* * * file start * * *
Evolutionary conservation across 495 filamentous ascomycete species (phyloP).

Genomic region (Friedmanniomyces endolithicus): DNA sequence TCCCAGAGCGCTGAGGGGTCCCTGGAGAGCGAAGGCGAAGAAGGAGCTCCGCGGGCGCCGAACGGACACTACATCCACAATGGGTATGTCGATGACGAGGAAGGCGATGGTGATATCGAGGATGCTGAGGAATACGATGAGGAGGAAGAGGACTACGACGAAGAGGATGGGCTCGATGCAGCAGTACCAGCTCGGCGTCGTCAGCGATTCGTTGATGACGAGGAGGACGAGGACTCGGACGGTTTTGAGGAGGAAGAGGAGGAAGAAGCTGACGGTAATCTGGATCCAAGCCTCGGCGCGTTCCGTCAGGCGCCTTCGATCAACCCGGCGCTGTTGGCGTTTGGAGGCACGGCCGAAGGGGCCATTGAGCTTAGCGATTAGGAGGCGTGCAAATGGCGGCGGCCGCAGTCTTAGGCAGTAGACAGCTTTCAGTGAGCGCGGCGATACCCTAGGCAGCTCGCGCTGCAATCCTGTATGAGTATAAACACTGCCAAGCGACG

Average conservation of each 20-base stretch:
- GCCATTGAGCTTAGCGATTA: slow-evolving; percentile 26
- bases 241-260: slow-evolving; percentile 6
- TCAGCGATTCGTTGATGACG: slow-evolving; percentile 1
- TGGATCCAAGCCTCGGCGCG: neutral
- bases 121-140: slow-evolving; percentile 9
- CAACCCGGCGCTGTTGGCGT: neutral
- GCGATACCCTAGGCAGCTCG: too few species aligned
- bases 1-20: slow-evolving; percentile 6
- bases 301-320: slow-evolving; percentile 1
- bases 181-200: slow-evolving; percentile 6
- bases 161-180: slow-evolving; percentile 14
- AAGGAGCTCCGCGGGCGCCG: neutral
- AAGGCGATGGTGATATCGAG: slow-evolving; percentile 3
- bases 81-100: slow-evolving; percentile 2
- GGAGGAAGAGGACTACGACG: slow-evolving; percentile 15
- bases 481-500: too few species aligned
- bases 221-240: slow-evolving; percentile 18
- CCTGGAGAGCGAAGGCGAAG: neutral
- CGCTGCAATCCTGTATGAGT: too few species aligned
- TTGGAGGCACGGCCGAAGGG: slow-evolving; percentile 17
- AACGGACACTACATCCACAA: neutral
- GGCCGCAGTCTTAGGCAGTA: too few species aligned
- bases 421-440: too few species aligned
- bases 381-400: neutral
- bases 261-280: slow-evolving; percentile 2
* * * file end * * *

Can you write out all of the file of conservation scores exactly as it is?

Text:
Evolutionary conservation across 495 filamentous ascomycete species (phyloP).

Genomic region (Friedmanniomyces endolithicus): DNA sequence TCCCAGAGCGCTGAGGGGTCCCTGGAGAGCGAAGGCGAAGAAGGAGCTCCGCGGGCGCCGAACGGACACTACATCCACAATGGGTATGTCGATGACGAGGAAGGCGATGGTGATATCGAGGATGCTGAGGAATACGATGAGGAGGAAGAGGACTACGACGAAGAGGATGGGCTCGATGCAGCAGTACCAGCTCGGCGTCGTCAGCGATTCGTTGATGACGAGGAGGACGAGGACTCGGACGGTTTTGAGGAGGAAGAGGAGGAAGAAGCTGACGGTAATCTGGATCCAAGCCTCGGCGCGTTCCGTCAGGCGCCTTCGATCAACCCGGCGCTGTTGGCGTTTGGAGGCACGGCCGAAGGGGCCATTGAGCTTAGCGATTAGGAGGCGTGCAAATGGCGGCGGCCGCAGTCTTAGGCAGTAGACAGCTTTCAGTGAGCGCGGCGATACCCTAGGCAGCTCGCGCTGCAATCCTGTATGAGTATAAACACTGCCAAGCGACG

Average conservation of each 20-base stretch:
- GCCATTGAGCTTAGCGATTA: slow-evolving; percentile 26
- bases 241-260: slow-evolving; percentile 6
- TCAGCGATTCGTTGATGACG: slow-evolving; percentile 1
- TGGATCCAAGCCTCGGCGCG: neutral
- bases 121-140: slow-evolving; percentile 9
- CAACCCGGCGCTGTTGGCGT: neutral
- GCGATACCCTAGGCAGCTCG: too few species aligned
- bases 1-20: slow-evolving; percentile 6
- bases 301-320: slow-evolving; percentile 1
- bases 181-200: slow-evolving; percentile 6
- bases 161-180: slow-evolving; percentile 14
- AAGGAGCTCCGCGGGCGCCG: neutral
- AAGGCGATGGTGATATCGAG: slow-evolving; percentile 3
- bases 81-100: slow-evolving; percentile 2
- GGAGGAAGAGGACTACGACG: slow-evolving; percentile 15
- bases 481-500: too few species aligned
- bases 221-240: slow-evolving; percentile 18
- CCTGGAGAGCGAAGGCGAAG: neutral
- CGCTGCAATCCTGTATGAGT: too few species aligned
- TTGGAGGCACGGCCGAAGGG: slow-evolving; percentile 17
- AACGGACACTACATCCACAA: neutral
- GGCCGCAGTCTTAGGCAGTA: too few species aligned
- bases 421-440: too few species aligned
- bases 381-400: neutral
- bases 261-280: slow-evolving; percentile 2